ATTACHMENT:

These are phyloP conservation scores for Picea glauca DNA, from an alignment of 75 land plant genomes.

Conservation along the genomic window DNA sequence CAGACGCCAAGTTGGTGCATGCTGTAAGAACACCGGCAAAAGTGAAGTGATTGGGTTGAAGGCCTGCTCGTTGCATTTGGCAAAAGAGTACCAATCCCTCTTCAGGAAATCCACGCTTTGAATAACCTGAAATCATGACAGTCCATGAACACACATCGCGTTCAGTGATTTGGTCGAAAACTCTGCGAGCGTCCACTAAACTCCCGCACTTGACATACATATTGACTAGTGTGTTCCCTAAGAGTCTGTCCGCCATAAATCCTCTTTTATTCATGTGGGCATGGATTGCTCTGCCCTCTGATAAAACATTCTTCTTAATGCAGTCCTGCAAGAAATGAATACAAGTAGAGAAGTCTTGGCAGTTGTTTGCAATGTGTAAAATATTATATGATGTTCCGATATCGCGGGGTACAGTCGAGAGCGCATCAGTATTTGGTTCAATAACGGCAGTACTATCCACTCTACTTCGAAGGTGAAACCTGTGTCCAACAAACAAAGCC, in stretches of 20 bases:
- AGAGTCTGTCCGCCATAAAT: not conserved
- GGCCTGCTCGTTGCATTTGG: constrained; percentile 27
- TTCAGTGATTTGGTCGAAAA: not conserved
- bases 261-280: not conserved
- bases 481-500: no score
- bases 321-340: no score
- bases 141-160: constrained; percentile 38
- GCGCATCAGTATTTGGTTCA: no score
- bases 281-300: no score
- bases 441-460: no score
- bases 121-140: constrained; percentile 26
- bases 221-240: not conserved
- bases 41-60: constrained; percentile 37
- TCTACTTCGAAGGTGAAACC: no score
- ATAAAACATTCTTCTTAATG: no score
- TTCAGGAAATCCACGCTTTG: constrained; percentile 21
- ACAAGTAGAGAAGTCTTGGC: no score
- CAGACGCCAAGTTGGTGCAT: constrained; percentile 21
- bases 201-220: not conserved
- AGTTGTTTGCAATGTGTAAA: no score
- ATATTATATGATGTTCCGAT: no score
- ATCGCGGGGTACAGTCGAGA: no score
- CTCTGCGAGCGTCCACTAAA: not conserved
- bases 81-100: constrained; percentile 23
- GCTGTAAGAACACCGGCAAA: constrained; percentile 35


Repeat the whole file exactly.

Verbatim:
These are phyloP conservation scores for Picea glauca DNA, from an alignment of 75 land plant genomes.

Conservation along the genomic window DNA sequence CAGACGCCAAGTTGGTGCATGCTGTAAGAACACCGGCAAAAGTGAAGTGATTGGGTTGAAGGCCTGCTCGTTGCATTTGGCAAAAGAGTACCAATCCCTCTTCAGGAAATCCACGCTTTGAATAACCTGAAATCATGACAGTCCATGAACACACATCGCGTTCAGTGATTTGGTCGAAAACTCTGCGAGCGTCCACTAAACTCCCGCACTTGACATACATATTGACTAGTGTGTTCCCTAAGAGTCTGTCCGCCATAAATCCTCTTTTATTCATGTGGGCATGGATTGCTCTGCCCTCTGATAAAACATTCTTCTTAATGCAGTCCTGCAAGAAATGAATACAAGTAGAGAAGTCTTGGCAGTTGTTTGCAATGTGTAAAATATTATATGATGTTCCGATATCGCGGGGTACAGTCGAGAGCGCATCAGTATTTGGTTCAATAACGGCAGTACTATCCACTCTACTTCGAAGGTGAAACCTGTGTCCAACAAACAAAGCC, in stretches of 20 bases:
- AGAGTCTGTCCGCCATAAAT: not conserved
- GGCCTGCTCGTTGCATTTGG: constrained; percentile 27
- TTCAGTGATTTGGTCGAAAA: not conserved
- bases 261-280: not conserved
- bases 481-500: no score
- bases 321-340: no score
- bases 141-160: constrained; percentile 38
- GCGCATCAGTATTTGGTTCA: no score
- bases 281-300: no score
- bases 441-460: no score
- bases 121-140: constrained; percentile 26
- bases 221-240: not conserved
- bases 41-60: constrained; percentile 37
- TCTACTTCGAAGGTGAAACC: no score
- ATAAAACATTCTTCTTAATG: no score
- TTCAGGAAATCCACGCTTTG: constrained; percentile 21
- ACAAGTAGAGAAGTCTTGGC: no score
- CAGACGCCAAGTTGGTGCAT: constrained; percentile 21
- bases 201-220: not conserved
- AGTTGTTTGCAATGTGTAAA: no score
- ATATTATATGATGTTCCGAT: no score
- ATCGCGGGGTACAGTCGAGA: no score
- CTCTGCGAGCGTCCACTAAA: not conserved
- bases 81-100: constrained; percentile 23
- GCTGTAAGAACACCGGCAAA: constrained; percentile 35